Companies with OEM-only business models tend to have weak (or nonexistent!) sales and marketing departments. Again, it’s my belief that sales and marketing almost always needs to be a core competency which makes this a bad idea. While you can run a company this way, in most cases the ultimate size and profitability will likely be a fraction of what your technology IP could have otherwise supported.
All push, no pull
Every sales and marketing activity works better if there are “pull” elements in addition to “push”. When selling to the OEM is almost solely a “push” activity with no brand awareness or the effects of your own brand’s market share to help pull the OEM to you — the process is much harder.
All your eggs in one basket
Even if you do well and gain OEM deals with premier partners–success is far from guaranteed. In my experience it isn’t unusual for OEM deals, especially early ones, to yield actual revenues in the 10-15% range of forecasts. That’s because you’re taking a product from a smaller, less developed company and dropping into the much more established distribution channel of a larger, stronger company. Should lead to huge sales, right? But usually it doesn’t, for many reasons. If this happens to you and you’ve built your company around these projections–you’re basically screwed. You risk “crib death” or at least a difficult restart with your own brand, due to the disappointing sales from the OEM relationship(s).
Your OEM swallows you whole
A very common scenario is a much larger OEM that starts treating its smaller, entrepreneurial partner like another department in its bureaucracy. The OEM stunts your overall company development by “tying up” the scarce resources of your smaller company in meetings, special projects, ever-changing product development requirements–and yes–even more meetings.
Given the potential pitfalls, how can I recommend using OEM partners?
THE “RIGHT WAY” TO INCORPORATE AN OEM STRATEGY
Develop your own brand/channels first
Pursue OEM business only AFTER you’ve established products under your own brand. It not only will provide you with a product that will be more stable and attractive to potential OEM partners, but you’ve got your own branded business to sustain you no matter what happens with your partner.
Another smart way to use OEMs is to “harvest” a volume product which may soon be heading for decline and is a product which you don’t intend to continue major investments. If you can get such a deal, it can be great way to maximize end-of-life revenue with minimum incremental investment.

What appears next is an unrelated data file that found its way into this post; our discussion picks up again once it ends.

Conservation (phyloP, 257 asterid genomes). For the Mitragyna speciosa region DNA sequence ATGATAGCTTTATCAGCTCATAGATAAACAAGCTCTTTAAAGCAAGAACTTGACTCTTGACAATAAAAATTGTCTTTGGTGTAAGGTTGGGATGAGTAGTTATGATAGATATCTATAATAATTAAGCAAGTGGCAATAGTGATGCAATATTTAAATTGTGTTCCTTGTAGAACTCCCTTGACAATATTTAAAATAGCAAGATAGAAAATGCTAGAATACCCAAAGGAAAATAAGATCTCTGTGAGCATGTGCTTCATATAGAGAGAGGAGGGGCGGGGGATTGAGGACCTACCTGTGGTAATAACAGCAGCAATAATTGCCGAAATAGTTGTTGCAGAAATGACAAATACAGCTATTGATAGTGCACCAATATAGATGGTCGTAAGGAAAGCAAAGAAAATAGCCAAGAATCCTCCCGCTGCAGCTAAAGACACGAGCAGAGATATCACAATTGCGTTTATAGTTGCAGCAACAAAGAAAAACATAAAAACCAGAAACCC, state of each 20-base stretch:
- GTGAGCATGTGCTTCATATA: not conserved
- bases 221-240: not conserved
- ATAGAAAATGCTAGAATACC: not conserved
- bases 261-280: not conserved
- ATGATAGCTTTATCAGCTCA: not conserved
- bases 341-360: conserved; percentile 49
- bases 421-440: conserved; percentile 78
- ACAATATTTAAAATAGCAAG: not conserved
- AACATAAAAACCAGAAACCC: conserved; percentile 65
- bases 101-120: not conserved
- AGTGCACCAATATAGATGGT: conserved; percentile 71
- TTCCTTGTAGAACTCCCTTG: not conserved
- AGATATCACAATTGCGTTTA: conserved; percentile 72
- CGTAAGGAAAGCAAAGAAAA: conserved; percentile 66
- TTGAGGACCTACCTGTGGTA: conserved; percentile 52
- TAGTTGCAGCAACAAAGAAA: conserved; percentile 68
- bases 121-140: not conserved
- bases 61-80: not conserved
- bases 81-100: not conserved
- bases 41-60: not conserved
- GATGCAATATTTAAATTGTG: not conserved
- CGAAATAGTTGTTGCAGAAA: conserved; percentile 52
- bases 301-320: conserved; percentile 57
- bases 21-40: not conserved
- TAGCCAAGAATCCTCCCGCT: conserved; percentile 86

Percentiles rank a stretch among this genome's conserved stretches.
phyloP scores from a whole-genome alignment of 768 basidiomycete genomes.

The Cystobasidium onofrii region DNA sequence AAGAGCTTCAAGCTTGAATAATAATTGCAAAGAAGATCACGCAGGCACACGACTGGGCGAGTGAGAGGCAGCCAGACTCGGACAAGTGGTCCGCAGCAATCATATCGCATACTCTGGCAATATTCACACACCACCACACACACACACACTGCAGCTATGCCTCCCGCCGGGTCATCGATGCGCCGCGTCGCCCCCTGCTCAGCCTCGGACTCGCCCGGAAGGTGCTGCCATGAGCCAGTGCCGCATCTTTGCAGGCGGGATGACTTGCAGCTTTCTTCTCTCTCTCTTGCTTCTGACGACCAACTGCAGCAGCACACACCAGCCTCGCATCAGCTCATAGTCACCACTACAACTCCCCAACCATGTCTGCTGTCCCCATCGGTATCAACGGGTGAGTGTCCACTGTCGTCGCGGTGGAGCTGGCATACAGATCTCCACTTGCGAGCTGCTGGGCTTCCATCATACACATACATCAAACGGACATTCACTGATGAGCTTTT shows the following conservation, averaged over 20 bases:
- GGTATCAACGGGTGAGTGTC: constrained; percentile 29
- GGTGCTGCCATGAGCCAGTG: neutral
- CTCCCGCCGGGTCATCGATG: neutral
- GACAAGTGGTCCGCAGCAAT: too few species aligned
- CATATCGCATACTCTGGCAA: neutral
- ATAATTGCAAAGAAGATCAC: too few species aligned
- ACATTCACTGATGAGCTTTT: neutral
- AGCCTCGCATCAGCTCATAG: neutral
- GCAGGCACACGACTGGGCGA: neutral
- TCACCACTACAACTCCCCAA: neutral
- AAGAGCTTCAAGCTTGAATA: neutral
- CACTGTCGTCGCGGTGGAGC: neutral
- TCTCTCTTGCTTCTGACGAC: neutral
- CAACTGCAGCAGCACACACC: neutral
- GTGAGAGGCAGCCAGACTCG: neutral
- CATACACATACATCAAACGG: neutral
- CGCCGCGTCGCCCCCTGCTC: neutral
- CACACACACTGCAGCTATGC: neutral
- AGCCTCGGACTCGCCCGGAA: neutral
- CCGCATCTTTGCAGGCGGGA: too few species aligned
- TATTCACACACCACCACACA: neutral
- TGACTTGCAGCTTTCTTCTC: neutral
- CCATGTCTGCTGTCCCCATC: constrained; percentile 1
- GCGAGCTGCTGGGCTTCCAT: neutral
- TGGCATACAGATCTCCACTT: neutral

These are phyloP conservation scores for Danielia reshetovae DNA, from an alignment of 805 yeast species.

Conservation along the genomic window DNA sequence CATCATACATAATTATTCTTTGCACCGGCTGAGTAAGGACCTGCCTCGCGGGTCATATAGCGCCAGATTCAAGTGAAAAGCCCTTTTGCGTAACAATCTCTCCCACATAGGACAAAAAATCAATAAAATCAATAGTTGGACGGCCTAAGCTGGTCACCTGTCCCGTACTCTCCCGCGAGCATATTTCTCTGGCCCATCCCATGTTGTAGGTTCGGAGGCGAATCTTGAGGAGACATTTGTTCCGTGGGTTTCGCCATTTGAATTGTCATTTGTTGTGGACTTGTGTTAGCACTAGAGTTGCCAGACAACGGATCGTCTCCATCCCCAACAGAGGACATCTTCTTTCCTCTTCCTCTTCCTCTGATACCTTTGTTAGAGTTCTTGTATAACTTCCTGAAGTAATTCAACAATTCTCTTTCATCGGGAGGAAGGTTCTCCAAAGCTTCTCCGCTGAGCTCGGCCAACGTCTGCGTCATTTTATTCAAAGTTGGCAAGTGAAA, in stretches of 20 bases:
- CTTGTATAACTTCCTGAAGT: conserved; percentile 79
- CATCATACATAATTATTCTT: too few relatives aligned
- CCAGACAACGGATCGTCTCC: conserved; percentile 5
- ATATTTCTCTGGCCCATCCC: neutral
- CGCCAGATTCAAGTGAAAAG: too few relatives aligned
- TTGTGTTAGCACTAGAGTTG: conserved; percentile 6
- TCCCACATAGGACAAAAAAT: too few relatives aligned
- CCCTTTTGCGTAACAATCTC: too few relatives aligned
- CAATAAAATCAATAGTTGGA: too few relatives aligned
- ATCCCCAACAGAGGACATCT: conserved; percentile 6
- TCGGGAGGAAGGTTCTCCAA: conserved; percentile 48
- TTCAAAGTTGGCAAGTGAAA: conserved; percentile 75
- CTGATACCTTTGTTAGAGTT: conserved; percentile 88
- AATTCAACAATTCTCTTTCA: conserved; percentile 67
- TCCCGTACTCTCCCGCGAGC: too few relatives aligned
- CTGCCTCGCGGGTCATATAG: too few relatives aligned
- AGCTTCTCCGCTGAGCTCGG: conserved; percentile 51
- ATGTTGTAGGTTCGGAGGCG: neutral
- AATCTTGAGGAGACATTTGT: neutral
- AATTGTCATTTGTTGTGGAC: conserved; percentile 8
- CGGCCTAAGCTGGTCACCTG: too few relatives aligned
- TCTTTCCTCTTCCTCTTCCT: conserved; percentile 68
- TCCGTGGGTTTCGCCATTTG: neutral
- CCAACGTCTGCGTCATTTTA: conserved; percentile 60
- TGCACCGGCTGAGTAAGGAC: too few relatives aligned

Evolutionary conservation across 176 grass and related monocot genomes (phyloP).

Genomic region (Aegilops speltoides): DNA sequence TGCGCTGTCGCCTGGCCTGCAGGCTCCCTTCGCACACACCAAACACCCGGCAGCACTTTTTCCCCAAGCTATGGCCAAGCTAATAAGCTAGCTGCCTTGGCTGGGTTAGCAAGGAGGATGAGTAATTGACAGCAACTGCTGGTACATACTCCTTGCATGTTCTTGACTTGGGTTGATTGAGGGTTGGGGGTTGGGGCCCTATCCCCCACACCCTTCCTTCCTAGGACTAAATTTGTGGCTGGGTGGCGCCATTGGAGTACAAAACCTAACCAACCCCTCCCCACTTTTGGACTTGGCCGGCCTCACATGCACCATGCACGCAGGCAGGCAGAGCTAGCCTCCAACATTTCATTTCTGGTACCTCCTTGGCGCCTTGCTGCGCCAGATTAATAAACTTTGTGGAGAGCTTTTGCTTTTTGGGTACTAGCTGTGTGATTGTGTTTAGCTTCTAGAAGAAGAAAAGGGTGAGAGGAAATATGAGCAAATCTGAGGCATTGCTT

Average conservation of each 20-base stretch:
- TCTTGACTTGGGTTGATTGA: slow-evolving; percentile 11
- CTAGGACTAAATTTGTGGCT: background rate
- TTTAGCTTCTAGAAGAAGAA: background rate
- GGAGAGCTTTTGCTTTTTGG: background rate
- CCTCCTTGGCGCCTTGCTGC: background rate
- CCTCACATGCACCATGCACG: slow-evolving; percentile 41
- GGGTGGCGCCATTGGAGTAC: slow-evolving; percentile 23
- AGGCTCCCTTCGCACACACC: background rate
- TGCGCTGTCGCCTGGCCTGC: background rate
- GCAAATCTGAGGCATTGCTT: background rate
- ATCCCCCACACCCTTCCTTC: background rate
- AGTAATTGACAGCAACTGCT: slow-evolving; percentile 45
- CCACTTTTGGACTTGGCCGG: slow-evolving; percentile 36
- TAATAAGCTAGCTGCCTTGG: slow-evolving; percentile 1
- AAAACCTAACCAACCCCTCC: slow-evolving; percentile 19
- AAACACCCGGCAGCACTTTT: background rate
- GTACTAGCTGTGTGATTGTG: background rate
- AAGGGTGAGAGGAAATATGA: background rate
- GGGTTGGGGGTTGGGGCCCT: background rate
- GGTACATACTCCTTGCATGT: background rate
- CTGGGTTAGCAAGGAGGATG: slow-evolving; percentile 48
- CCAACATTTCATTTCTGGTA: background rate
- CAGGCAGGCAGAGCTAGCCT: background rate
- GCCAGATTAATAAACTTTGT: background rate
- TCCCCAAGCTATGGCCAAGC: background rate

Offer another price point
A strategy that can be used successfully in some cases (but is a bit dangerous) is to use an OEM to offer another price point in the market, one that you choose not to address with your own brand. More often you would do this with your own alternative brand or sub-brand. But there are instances where this investment might not make sense. Special care should be taken if the hardware or software OEM is to fill a lower price point rather than a higher one–extreme care needs to be taken so that your own brand’s share or margins aren’t eroded significantly.
Integration with complementary products
There are some instances in the marketplace where 1+1 does indeed equal 3. In these cases it may make sense to team with a software OEM to gain the advantages of product integration with a key partner product in your market, offering them as a single, integrated solution. Just be very wary of the “integration project from hell” that goes on forever–then under-performs the forecast as discussed above.
The bottom line is that learning to partner with a hardware or software OEM is often a very important part of success in the tech business. I strongly recommend that most everyone pursue this type of business, IF it appears to make sense after a full analysis. However, I recommend you do it only as part of a balanced, overall revenue strategy. Tread carefully and wisely and this may be the distribution channel that makes a break-even, or modestly-profitable business into a big winner. It’s easy to say you want OEM revenue, but like most things in business doing it right is hard–the devil’s always in the details.
That’s how I think OEM strategy best fits into a typical high tech business. Post a comment and let us know how YOU approach hardware and software OEM relationships–I look forward to your opinions.